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GE Getting Hit Over Regulatory Concerns

Stocks post modest midday rally. Stocks moved up modestly after the open, led by two of the weakest sectors in the past week: financials and commodities.

The markets rallied going into two pieces of economic news at 10 AM ET:

1) The June Philly Fed, while still negative, posted its best numbers since September 2008.

2) May Leading Economic Indicators (LEI) posted its second straight positive numbers … prior to April the numbers had been negative for an entire year.

The bad news is that since the start of the month almost all modest intraday rallies like this have petered out, as demand for stocks has been very weak. Breaking that pattern will be a strong sign that “buy on the dip” has currency.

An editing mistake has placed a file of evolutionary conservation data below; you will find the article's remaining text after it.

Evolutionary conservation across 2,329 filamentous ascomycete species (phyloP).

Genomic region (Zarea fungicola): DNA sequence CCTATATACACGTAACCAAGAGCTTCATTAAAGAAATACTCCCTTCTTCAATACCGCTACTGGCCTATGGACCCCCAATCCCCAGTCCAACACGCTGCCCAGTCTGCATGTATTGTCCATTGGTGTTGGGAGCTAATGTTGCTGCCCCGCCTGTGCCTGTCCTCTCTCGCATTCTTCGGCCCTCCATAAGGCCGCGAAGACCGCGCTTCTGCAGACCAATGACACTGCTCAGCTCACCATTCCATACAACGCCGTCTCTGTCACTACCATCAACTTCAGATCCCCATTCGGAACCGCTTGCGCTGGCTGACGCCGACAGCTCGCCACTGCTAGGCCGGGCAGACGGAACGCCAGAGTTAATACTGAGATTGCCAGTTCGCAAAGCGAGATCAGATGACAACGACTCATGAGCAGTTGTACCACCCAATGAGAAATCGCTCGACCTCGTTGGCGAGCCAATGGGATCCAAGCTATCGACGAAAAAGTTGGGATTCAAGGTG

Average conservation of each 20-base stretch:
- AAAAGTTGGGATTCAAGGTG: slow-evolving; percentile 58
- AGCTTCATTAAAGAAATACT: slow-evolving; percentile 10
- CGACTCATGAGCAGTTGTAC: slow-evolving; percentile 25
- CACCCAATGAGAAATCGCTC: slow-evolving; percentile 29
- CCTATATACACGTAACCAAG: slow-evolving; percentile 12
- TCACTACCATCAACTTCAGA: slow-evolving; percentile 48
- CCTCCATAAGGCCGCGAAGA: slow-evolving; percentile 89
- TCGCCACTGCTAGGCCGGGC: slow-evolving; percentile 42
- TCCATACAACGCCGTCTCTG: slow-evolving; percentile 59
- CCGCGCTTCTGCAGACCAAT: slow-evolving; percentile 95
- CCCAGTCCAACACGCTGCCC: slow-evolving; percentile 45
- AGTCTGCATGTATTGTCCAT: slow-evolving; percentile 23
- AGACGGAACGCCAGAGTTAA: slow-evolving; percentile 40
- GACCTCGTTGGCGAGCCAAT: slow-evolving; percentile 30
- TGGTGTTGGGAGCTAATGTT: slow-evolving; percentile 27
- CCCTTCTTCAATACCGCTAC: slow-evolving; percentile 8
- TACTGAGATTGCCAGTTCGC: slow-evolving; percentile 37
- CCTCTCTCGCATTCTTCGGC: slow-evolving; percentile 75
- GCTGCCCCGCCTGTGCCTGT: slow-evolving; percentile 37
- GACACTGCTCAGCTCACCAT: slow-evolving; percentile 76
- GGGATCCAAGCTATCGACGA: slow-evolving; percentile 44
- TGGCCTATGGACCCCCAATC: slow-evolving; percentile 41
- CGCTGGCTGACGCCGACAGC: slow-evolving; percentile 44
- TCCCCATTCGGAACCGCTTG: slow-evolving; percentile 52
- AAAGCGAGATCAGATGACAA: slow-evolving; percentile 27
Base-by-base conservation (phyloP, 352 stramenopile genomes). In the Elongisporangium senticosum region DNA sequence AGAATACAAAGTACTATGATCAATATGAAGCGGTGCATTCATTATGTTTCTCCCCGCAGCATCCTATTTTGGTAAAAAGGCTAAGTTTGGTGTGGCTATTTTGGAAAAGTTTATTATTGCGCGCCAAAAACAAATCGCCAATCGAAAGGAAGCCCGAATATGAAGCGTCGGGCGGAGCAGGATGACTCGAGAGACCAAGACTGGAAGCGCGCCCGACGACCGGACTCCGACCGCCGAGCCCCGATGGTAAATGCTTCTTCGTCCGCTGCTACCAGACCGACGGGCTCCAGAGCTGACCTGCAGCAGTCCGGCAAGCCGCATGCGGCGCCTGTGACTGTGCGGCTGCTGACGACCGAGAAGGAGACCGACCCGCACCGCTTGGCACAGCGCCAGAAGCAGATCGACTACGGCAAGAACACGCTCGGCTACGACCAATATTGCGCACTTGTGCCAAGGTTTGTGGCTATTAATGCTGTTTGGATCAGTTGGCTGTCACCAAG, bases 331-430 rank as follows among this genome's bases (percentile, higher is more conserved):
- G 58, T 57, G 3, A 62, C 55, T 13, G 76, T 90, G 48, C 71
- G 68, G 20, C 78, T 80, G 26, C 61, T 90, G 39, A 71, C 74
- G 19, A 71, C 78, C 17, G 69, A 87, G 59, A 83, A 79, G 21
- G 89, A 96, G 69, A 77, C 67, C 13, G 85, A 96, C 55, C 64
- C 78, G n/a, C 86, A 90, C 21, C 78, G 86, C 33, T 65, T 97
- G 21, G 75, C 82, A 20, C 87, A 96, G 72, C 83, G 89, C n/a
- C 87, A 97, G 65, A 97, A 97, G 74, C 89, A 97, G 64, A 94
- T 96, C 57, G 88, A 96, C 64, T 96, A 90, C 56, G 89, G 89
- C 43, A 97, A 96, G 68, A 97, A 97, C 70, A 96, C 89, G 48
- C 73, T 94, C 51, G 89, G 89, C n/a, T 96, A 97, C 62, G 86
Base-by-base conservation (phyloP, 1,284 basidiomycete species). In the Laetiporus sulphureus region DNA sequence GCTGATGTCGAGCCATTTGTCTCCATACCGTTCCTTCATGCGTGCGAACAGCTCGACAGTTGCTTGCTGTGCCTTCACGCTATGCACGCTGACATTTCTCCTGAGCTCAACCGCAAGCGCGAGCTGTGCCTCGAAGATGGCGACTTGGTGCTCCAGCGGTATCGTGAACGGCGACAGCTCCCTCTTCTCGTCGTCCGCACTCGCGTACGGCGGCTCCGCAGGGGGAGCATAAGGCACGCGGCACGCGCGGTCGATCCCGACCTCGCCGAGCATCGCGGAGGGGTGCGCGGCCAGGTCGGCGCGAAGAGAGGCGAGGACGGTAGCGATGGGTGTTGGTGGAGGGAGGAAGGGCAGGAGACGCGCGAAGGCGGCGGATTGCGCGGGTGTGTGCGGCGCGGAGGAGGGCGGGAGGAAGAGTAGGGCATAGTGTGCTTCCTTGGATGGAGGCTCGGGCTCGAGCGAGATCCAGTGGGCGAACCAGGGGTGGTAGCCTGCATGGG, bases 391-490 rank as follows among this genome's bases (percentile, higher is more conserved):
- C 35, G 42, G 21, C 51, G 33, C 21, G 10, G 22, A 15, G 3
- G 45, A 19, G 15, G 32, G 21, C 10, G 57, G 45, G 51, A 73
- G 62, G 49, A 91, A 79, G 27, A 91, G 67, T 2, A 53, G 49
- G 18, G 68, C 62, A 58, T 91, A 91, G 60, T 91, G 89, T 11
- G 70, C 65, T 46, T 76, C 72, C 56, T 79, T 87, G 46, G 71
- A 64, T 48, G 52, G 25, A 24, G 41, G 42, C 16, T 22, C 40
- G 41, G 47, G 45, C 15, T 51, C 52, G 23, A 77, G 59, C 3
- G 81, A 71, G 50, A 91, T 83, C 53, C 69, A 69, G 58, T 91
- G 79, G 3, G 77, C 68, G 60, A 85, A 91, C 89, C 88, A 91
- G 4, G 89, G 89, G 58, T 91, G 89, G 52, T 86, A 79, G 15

GE weak on regulatory concerns. Our parent company, General Electric, is down another 2 to 3 percent today after being down 4 percent yesterday. The biggest concern is that GE Capital may be regulated by the Federal Reserve rather than its current regulator, the Office of Thrift Supervision, which is proposed to be merged into the Office of the Comptroller of the Currency (OCC).

There has been speculation that GE Capital could be spun off, which might necessitate significant capital raising.

In a note a short while ago to its clients, Goldman Sachs made the following points:

1) "we believe the ultimate outcome is unlikely to be perilous for GE shares."

2) "A strong GECS is in the best interest of the economic recovery the government is trying to foster and a spin-off would seem to unnecessarily strip GECS of the important support mechanisms (cash flow, tax shield, credit rating) GE Industrial provides."

3) "Ultimately, with GECS capital adequacy and liquidity solid, we see little incentive for the Fed to create a problem for a key member of the lending community as it attempts to foster an economic recovery."

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